Food Safety Hazards Associated with Consumption of Raw Milk

Department of Animal Science, The University of Tennessee, Knoxville, Tennessee 37996, USA.
Foodborne Pathogens and Disease (Impact Factor: 1.91). 10/2009; 6(7):793-806. DOI: 10.1089/fpd.2009.0302
Source: PubMed


An increasing number of people are consuming raw unpasteurized milk. Enhanced nutritional qualities, taste, and health benefits have all been advocated as reasons for increased interest in raw milk consumption. However, science-based data to substantiate these claims are limited. People continue to consume raw milk even though numerous epidemiological studies have shown clearly that raw milk can be contaminated by a variety of pathogens, some of which are associated with human illness and disease. Several documented milkborne disease outbreaks occurred from 2000-2008 and were traced back to consumption of raw unpasteurized milk. Numerous people were found to have infections, some were hospitalized, and a few died. In the majority of these outbreaks, the organism associated with the milkborne outbreak was isolated from the implicated product(s) or from subsequent products made at the suspected dairy or source. In contrast, fewer milkborne disease outbreaks were associated with consumption of pasteurized milk during this same time period. Twenty nine states allow the sale of raw milk by some means. Direct purchase, cow-share or leasing programs, and the sale of raw milk as pet food have been used as means for consumers to obtain raw milk. Where raw milk is offered for sale, strategies to reduce risks associated with raw milk and products made from raw milk are needed. Developing uniform regulations including microbial standards for raw milk to be sold for human consumption, labeling of raw milk, improving sanitation during milking, and enhancing and targeting educational efforts are potential approaches to this issue. Development of pre- and postharvest control measures to effectively reduce contamination is critical to the control of pathogens in raw milk. One sure way to prevent raw milk-associated foodborne illness is for consumers to refrain from drinking raw milk and from consuming dairy products manufactured using raw milk.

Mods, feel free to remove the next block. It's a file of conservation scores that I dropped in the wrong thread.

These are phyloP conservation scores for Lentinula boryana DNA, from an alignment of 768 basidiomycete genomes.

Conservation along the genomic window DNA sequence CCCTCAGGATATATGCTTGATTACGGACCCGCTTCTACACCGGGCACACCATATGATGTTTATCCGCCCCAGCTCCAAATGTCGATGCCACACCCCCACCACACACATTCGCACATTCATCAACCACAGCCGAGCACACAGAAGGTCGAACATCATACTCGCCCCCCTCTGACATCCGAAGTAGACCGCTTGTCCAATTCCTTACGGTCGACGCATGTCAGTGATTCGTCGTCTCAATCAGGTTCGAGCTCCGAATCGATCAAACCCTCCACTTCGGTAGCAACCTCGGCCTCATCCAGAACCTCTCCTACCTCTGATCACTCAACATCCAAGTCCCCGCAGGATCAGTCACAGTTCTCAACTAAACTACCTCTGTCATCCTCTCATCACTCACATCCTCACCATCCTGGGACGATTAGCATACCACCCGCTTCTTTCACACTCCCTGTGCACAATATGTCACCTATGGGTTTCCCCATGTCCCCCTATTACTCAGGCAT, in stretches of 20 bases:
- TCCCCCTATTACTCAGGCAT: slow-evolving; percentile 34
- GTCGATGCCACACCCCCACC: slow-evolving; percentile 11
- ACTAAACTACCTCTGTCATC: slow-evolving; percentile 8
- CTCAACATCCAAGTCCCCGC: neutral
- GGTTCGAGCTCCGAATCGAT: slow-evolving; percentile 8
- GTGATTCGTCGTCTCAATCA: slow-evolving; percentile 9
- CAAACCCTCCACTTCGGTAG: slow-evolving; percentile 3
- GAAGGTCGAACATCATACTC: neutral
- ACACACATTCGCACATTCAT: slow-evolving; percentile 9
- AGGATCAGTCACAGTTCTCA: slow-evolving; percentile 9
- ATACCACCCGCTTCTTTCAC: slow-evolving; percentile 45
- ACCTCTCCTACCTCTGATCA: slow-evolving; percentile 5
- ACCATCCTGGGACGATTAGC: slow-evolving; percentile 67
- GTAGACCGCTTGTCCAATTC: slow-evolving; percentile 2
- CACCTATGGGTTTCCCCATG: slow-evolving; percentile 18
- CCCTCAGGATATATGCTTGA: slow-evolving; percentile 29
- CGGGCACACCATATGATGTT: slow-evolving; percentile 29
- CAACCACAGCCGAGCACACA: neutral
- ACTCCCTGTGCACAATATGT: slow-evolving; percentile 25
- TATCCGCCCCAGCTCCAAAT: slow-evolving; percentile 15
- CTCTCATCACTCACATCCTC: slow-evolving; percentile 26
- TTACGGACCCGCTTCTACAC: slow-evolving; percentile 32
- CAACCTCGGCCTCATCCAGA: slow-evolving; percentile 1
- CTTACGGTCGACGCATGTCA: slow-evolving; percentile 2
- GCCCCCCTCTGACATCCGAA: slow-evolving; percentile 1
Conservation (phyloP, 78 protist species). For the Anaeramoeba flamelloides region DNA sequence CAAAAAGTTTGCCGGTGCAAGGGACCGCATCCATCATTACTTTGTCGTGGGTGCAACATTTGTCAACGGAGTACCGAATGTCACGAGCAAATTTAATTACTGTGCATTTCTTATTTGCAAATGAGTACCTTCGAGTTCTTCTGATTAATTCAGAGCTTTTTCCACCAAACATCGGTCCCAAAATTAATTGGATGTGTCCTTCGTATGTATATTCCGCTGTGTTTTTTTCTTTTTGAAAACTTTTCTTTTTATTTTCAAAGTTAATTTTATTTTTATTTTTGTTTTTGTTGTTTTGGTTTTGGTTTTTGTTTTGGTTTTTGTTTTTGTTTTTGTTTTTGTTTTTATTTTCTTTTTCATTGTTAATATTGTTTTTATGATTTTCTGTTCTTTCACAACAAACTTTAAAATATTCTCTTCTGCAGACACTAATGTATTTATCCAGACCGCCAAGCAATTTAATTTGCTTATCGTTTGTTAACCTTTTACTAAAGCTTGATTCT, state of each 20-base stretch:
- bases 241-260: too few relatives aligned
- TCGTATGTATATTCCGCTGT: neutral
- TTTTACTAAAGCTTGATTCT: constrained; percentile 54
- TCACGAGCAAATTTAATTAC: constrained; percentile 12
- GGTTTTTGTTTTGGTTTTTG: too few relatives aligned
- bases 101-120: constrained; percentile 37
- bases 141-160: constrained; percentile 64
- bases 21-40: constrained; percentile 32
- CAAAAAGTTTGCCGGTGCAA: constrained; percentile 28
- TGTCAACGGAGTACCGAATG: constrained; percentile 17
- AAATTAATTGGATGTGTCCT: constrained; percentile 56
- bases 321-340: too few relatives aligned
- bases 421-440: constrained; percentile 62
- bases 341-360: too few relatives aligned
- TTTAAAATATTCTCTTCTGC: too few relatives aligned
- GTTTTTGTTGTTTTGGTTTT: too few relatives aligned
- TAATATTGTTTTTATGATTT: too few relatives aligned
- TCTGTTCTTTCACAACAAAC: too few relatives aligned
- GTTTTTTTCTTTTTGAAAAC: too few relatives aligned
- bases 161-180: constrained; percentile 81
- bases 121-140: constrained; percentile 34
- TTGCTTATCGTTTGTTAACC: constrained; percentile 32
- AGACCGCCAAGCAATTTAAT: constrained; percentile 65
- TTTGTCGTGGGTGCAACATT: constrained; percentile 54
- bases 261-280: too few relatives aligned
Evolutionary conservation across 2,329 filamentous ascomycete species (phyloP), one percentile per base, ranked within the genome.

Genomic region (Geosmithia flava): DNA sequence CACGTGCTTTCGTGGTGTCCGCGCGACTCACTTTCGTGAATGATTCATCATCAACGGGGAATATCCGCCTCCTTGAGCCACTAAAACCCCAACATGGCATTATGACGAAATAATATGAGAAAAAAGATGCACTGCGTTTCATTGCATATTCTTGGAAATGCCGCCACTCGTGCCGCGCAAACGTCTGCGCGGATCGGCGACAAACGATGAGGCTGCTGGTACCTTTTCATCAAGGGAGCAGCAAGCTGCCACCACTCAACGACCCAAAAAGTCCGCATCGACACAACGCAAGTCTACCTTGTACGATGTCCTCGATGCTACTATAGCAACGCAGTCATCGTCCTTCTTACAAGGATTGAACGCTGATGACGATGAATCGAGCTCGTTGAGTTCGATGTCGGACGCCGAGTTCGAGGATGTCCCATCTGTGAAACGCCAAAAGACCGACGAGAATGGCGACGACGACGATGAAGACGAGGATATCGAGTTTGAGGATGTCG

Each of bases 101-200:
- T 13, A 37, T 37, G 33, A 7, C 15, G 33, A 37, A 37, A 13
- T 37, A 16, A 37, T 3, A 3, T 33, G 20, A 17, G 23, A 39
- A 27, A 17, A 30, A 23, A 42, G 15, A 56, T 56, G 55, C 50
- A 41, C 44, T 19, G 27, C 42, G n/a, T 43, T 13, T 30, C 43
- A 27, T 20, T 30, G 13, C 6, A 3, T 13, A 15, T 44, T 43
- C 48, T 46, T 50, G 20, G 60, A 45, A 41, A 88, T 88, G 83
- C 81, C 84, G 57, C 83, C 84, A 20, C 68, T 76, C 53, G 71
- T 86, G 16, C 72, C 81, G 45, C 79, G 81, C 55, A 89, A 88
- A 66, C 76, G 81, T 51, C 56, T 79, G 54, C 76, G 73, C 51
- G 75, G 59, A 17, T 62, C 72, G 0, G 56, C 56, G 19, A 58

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    • "Unless a large number of STEC (that have produced a substantial amount of Stx(s)) are present in the raw milk before pasteurization, eliminating STEC by pasteurization should be sufficient to ensure safe milk. There will always be the threat of contamination of milk during the production process whether it be during raw milk production or after pasteurized milk has been heat treated (Oliver et al., 2009). Although heat treatment is still the best strategy to eliminate pathogens in milk, options for raw milk are much more limited. "
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    ABSTRACT: Commensal Escherichia coli are commonly utilized for investigating the genetic and biochemical requirements of microorganisms, and have served in a wide variety of applications. Pathogenic E. coli known as Shiga toxin (Stx)-producing E. coli (STEC) are associated with various food products including ground beef. These pathogens are present in a wide range of environments, and have caused numerous foodborne outbreaks and recalls. These outbreaks and the increased awareness of STEC have led to certain STEC serotypes to be declared adulterants in non-intact raw meat. Various STEC detection methods have been investigated, and numerous cultural and molecular-based detection methods continue to be modified to meet regulatory requirements. However, STEC serotypes may possess certain characteristics that lead to bias in the likelihood of a certain serotype being detected in an assay. Understanding the characteristics of these STEC serotypes will provide means for optimizing the detection platforms, and as a result limit foodborne illness and recalls caused by STEC due to enhanced cultural and molecular detection capabilities.
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    • "Owing to the mild taste, convenience, low cost, and high nutritional quality, popularity of raw milk is growing among adults (Kaylegian et al., 2008); however, the rising trend of raw milk consumption has been accompanied by food poisoning outbreaks (Oliver et al., 2009). In Europe and the United States, thermophilic Campylobacter spp., shigatoxic Escherichia coli, Salmonella spp., and Staphylococcus aureus are the 4 main pathogenic bacteria frequently associated with milkborne outbreaks (Ruusunen et al., 2013). "